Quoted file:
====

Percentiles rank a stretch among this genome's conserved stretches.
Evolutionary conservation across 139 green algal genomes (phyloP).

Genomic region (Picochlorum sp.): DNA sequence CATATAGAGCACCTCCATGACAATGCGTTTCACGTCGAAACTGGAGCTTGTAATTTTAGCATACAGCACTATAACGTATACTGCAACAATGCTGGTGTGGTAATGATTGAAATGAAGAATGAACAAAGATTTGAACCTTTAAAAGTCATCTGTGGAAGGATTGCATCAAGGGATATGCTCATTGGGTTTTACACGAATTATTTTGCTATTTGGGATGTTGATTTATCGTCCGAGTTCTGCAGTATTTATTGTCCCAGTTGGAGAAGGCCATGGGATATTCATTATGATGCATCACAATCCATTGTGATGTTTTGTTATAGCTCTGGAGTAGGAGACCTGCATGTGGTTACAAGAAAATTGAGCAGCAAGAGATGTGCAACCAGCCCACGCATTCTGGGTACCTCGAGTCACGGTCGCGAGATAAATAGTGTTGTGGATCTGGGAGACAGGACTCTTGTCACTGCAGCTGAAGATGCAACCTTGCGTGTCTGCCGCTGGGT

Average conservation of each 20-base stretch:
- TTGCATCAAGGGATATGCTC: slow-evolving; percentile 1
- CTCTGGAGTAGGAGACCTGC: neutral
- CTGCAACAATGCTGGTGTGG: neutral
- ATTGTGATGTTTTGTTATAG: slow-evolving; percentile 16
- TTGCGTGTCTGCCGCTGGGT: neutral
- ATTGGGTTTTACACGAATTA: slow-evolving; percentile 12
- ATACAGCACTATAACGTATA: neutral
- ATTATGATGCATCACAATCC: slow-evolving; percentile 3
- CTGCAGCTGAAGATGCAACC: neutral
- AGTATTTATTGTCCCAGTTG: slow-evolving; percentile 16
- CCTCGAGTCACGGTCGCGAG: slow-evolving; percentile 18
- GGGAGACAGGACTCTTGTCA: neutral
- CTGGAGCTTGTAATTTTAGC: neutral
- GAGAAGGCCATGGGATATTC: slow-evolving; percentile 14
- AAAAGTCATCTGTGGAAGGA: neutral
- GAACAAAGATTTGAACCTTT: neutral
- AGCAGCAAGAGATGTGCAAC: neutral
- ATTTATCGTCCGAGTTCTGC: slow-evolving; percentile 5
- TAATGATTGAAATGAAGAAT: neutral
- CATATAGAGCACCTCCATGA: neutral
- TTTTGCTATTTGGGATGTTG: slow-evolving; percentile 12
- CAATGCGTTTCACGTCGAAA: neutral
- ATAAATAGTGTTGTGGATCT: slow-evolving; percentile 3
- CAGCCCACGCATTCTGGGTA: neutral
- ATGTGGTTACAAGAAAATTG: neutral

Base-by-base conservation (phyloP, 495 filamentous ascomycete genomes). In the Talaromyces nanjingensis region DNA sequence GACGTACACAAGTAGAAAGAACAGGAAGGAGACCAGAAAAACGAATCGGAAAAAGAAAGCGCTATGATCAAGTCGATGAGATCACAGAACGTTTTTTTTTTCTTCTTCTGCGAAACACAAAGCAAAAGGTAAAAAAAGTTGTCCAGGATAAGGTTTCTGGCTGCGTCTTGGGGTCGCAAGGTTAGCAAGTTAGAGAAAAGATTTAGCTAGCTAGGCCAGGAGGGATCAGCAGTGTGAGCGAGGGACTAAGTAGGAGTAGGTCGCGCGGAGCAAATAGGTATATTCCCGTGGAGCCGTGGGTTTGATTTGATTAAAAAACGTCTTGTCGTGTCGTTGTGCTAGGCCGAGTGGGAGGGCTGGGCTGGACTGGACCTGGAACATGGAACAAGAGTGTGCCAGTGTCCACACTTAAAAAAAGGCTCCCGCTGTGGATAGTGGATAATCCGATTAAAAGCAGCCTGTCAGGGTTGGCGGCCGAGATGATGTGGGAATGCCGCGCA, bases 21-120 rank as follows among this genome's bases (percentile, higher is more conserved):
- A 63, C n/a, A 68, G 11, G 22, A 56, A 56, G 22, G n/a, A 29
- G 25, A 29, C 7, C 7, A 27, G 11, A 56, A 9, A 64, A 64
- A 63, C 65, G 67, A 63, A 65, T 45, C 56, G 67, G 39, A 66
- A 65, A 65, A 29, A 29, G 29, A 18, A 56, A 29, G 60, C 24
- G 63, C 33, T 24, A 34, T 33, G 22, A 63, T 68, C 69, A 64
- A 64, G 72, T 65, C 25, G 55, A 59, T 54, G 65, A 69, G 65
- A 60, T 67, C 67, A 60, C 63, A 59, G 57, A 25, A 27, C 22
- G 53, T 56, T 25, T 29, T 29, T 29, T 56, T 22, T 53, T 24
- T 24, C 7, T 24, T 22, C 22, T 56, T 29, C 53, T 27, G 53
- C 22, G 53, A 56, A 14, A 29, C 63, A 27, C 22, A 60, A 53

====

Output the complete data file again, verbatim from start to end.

Percentiles rank a stretch among this genome's conserved stretches.
Evolutionary conservation across 139 green algal genomes (phyloP).

Genomic region (Picochlorum sp.): DNA sequence CATATAGAGCACCTCCATGACAATGCGTTTCACGTCGAAACTGGAGCTTGTAATTTTAGCATACAGCACTATAACGTATACTGCAACAATGCTGGTGTGGTAATGATTGAAATGAAGAATGAACAAAGATTTGAACCTTTAAAAGTCATCTGTGGAAGGATTGCATCAAGGGATATGCTCATTGGGTTTTACACGAATTATTTTGCTATTTGGGATGTTGATTTATCGTCCGAGTTCTGCAGTATTTATTGTCCCAGTTGGAGAAGGCCATGGGATATTCATTATGATGCATCACAATCCATTGTGATGTTTTGTTATAGCTCTGGAGTAGGAGACCTGCATGTGGTTACAAGAAAATTGAGCAGCAAGAGATGTGCAACCAGCCCACGCATTCTGGGTACCTCGAGTCACGGTCGCGAGATAAATAGTGTTGTGGATCTGGGAGACAGGACTCTTGTCACTGCAGCTGAAGATGCAACCTTGCGTGTCTGCCGCTGGGT

Average conservation of each 20-base stretch:
- TTGCATCAAGGGATATGCTC: slow-evolving; percentile 1
- CTCTGGAGTAGGAGACCTGC: neutral
- CTGCAACAATGCTGGTGTGG: neutral
- ATTGTGATGTTTTGTTATAG: slow-evolving; percentile 16
- TTGCGTGTCTGCCGCTGGGT: neutral
- ATTGGGTTTTACACGAATTA: slow-evolving; percentile 12
- ATACAGCACTATAACGTATA: neutral
- ATTATGATGCATCACAATCC: slow-evolving; percentile 3
- CTGCAGCTGAAGATGCAACC: neutral
- AGTATTTATTGTCCCAGTTG: slow-evolving; percentile 16
- CCTCGAGTCACGGTCGCGAG: slow-evolving; percentile 18
- GGGAGACAGGACTCTTGTCA: neutral
- CTGGAGCTTGTAATTTTAGC: neutral
- GAGAAGGCCATGGGATATTC: slow-evolving; percentile 14
- AAAAGTCATCTGTGGAAGGA: neutral
- GAACAAAGATTTGAACCTTT: neutral
- AGCAGCAAGAGATGTGCAAC: neutral
- ATTTATCGTCCGAGTTCTGC: slow-evolving; percentile 5
- TAATGATTGAAATGAAGAAT: neutral
- CATATAGAGCACCTCCATGA: neutral
- TTTTGCTATTTGGGATGTTG: slow-evolving; percentile 12
- CAATGCGTTTCACGTCGAAA: neutral
- ATAAATAGTGTTGTGGATCT: slow-evolving; percentile 3
- CAGCCCACGCATTCTGGGTA: neutral
- ATGTGGTTACAAGAAAATTG: neutral

Base-by-base conservation (phyloP, 495 filamentous ascomycete genomes). In the Talaromyces nanjingensis region DNA sequence GACGTACACAAGTAGAAAGAACAGGAAGGAGACCAGAAAAACGAATCGGAAAAAGAAAGCGCTATGATCAAGTCGATGAGATCACAGAACGTTTTTTTTTTCTTCTTCTGCGAAACACAAAGCAAAAGGTAAAAAAAGTTGTCCAGGATAAGGTTTCTGGCTGCGTCTTGGGGTCGCAAGGTTAGCAAGTTAGAGAAAAGATTTAGCTAGCTAGGCCAGGAGGGATCAGCAGTGTGAGCGAGGGACTAAGTAGGAGTAGGTCGCGCGGAGCAAATAGGTATATTCCCGTGGAGCCGTGGGTTTGATTTGATTAAAAAACGTCTTGTCGTGTCGTTGTGCTAGGCCGAGTGGGAGGGCTGGGCTGGACTGGACCTGGAACATGGAACAAGAGTGTGCCAGTGTCCACACTTAAAAAAAGGCTCCCGCTGTGGATAGTGGATAATCCGATTAAAAGCAGCCTGTCAGGGTTGGCGGCCGAGATGATGTGGGAATGCCGCGCA, bases 21-120 rank as follows among this genome's bases (percentile, higher is more conserved):
- A 63, C n/a, A 68, G 11, G 22, A 56, A 56, G 22, G n/a, A 29
- G 25, A 29, C 7, C 7, A 27, G 11, A 56, A 9, A 64, A 64
- A 63, C 65, G 67, A 63, A 65, T 45, C 56, G 67, G 39, A 66
- A 65, A 65, A 29, A 29, G 29, A 18, A 56, A 29, G 60, C 24
- G 63, C 33, T 24, A 34, T 33, G 22, A 63, T 68, C 69, A 64
- A 64, G 72, T 65, C 25, G 55, A 59, T 54, G 65, A 69, G 65
- A 60, T 67, C 67, A 60, C 63, A 59, G 57, A 25, A 27, C 22
- G 53, T 56, T 25, T 29, T 29, T 29, T 56, T 22, T 53, T 24
- T 24, C 7, T 24, T 22, C 22, T 56, T 29, C 53, T 27, G 53
- C 22, G 53, A 56, A 14, A 29, C 63, A 27, C 22, A 60, A 53